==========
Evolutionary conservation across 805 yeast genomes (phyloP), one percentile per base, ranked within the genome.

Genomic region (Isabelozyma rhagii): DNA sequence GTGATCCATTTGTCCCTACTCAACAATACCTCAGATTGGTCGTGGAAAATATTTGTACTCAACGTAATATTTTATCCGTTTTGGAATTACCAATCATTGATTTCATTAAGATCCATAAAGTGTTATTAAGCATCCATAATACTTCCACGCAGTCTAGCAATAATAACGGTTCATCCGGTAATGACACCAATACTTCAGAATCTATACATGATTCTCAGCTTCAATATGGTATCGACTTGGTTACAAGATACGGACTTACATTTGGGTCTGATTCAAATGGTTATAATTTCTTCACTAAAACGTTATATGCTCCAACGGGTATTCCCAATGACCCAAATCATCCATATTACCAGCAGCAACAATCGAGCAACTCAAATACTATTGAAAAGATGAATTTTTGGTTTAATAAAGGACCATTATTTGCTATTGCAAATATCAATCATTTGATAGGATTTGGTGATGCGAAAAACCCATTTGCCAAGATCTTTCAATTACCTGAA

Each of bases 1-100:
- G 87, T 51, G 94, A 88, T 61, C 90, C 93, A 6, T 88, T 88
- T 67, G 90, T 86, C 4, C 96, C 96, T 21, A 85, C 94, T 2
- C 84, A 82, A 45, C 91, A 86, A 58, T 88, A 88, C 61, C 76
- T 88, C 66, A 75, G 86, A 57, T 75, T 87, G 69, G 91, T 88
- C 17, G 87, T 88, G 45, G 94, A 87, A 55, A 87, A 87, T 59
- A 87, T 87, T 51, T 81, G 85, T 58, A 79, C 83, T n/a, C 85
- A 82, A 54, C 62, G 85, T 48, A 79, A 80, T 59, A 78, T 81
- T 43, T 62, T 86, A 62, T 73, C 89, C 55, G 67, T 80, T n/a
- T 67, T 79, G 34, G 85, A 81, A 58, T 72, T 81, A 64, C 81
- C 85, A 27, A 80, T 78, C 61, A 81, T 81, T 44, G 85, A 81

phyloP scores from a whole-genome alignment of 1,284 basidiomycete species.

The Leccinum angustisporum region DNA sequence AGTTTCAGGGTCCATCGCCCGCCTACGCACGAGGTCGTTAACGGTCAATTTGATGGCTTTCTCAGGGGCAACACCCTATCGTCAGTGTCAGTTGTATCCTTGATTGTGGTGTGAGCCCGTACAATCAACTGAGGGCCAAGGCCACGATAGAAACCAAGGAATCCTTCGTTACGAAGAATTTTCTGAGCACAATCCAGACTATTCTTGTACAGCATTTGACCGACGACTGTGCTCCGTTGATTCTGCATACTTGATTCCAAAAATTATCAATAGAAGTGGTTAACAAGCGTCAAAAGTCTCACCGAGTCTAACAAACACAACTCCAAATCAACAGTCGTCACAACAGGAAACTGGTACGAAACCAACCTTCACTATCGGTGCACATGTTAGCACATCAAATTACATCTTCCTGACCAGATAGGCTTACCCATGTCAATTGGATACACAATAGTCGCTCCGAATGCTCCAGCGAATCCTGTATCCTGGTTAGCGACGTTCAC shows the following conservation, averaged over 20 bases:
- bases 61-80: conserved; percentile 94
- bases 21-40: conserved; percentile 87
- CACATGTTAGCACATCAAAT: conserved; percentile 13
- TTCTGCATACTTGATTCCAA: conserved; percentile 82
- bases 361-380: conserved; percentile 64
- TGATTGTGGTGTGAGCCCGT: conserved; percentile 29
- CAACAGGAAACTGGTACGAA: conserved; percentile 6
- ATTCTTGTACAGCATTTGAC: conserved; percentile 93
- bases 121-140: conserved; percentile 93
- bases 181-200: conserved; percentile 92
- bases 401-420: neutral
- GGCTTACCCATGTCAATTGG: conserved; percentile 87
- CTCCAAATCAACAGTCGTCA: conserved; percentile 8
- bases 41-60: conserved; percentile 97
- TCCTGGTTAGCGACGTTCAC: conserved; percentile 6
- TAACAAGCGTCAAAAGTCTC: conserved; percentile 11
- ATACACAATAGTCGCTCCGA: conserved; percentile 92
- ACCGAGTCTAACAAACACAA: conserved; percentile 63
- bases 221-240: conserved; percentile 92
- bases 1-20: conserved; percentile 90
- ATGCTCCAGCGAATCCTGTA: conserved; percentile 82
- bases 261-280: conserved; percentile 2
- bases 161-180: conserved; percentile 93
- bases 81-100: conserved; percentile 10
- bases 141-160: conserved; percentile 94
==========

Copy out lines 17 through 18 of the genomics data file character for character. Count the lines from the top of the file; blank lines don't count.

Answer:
- bases 21-40: conserved; percentile 87
- CACATGTTAGCACATCAAAT: conserved; percentile 13